A horse’s natural instinct is to flee, thus it will seek out things to be terrified of. A fearful animal will leave or run away as quickly as possible, making it easy to tell whether they’ve found something to be frightened of because they’ll run away. An uncalculated movement and a behavior that the animal is unfamiliar with can startle horses, as demonstrated by the horse’s reaction to the woman in the video, which he seeks to defend and remove. As a result, horses become hostile out of instinct in certain situations, and we don’t even need to provoke one in order to make it terrified.
Horses’ eyes enlarge, nostrils flare, and necks straighten when they are afraid, depending on the situation. When horses are scared, they may tremble or chew their bit to calm themselves down. Equine fear manifests itself in the form of a desire to flee from danger. A fearful horse will have difficulty remaining quiet and still.
When a horse is frightened, their behavior becomes erratic. As a result, they may ram into their trainers, neglect the rider, or even go over fences or into jumps in a panic. Understanding fear, identifying it, and attempting to minimize or eliminate the fear while regulating the horse’s movement is essential to the safety of both ourselves and our horses. It’s possible that your horse’s fearful and hesitant demeanor is due to the fact that they don’t trust you or regard you as their leader. Horses, like herd animals, naturally seek out a leader.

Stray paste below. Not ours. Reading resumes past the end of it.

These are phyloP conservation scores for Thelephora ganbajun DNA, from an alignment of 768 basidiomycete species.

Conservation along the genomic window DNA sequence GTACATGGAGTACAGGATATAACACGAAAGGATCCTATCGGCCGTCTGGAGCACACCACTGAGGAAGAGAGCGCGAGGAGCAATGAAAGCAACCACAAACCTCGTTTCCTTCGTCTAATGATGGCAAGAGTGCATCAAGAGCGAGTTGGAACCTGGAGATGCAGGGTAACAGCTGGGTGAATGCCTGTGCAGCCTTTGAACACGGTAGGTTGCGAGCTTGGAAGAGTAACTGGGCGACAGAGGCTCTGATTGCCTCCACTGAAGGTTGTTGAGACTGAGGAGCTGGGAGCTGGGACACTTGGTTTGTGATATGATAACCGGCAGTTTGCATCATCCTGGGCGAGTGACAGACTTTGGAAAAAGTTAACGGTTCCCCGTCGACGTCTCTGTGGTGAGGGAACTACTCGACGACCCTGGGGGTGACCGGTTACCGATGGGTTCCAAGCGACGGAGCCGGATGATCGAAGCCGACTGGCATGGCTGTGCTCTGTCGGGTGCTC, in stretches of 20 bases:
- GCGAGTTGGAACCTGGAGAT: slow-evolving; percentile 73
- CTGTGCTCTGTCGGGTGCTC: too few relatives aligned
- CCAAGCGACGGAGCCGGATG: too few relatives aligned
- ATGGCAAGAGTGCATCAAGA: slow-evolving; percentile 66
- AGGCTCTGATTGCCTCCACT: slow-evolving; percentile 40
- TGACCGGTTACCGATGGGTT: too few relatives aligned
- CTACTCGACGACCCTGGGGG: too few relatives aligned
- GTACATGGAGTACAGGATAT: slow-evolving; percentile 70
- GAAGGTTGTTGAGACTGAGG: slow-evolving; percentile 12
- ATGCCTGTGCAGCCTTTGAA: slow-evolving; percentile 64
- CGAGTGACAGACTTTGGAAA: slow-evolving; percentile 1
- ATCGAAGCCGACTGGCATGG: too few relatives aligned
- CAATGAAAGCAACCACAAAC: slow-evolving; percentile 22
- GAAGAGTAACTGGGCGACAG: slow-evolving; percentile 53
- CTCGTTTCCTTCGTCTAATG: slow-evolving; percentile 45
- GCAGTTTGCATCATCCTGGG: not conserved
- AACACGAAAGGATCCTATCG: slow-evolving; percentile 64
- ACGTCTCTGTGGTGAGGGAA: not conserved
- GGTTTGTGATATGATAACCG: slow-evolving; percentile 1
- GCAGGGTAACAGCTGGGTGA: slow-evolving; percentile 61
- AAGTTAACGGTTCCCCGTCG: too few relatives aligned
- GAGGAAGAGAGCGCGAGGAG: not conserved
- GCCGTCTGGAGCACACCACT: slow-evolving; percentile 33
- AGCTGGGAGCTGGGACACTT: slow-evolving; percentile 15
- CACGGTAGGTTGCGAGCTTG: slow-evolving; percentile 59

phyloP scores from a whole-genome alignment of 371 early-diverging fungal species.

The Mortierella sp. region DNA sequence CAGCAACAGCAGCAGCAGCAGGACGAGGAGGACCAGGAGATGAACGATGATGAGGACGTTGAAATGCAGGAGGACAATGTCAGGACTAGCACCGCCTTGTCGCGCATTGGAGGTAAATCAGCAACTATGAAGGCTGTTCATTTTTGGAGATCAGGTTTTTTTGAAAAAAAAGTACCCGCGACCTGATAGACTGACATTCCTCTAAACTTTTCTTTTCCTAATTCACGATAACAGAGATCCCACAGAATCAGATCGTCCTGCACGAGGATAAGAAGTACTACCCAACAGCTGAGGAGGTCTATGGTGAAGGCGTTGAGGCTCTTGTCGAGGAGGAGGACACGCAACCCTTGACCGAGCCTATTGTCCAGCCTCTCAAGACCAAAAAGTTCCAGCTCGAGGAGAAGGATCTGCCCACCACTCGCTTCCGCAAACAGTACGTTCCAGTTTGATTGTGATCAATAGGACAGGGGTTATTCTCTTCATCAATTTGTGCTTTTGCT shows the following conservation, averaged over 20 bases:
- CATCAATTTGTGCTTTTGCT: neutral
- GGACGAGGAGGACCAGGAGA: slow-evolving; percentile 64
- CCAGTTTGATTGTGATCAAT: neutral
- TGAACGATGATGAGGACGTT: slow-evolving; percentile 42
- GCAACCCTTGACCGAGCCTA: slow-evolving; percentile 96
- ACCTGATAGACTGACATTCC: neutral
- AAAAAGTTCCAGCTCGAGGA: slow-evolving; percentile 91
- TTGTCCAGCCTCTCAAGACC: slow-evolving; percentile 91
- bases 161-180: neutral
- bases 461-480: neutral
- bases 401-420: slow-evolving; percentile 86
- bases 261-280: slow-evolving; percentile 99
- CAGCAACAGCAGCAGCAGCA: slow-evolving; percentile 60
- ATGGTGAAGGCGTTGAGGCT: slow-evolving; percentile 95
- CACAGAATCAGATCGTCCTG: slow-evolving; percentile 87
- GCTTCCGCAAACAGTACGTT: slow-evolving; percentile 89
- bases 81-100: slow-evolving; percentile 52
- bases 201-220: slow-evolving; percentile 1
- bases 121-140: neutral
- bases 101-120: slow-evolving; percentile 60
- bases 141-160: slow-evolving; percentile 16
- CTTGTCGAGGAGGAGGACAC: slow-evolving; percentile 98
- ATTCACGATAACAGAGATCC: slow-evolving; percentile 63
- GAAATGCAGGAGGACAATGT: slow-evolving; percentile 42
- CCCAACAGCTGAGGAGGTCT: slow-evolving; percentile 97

There are many ways to build a strong relationship with your horse if you’re consistent, fair, and consistent, but the most important thing is to avoid making your horse associate you with fear or suffering. Desensitizing training with your horse may help if your horse has developed a habit of shirking from you. To assist your horse overcome their fear of an object, desensitize them. They get desensitized when they learn that there is nothing to be afraid of.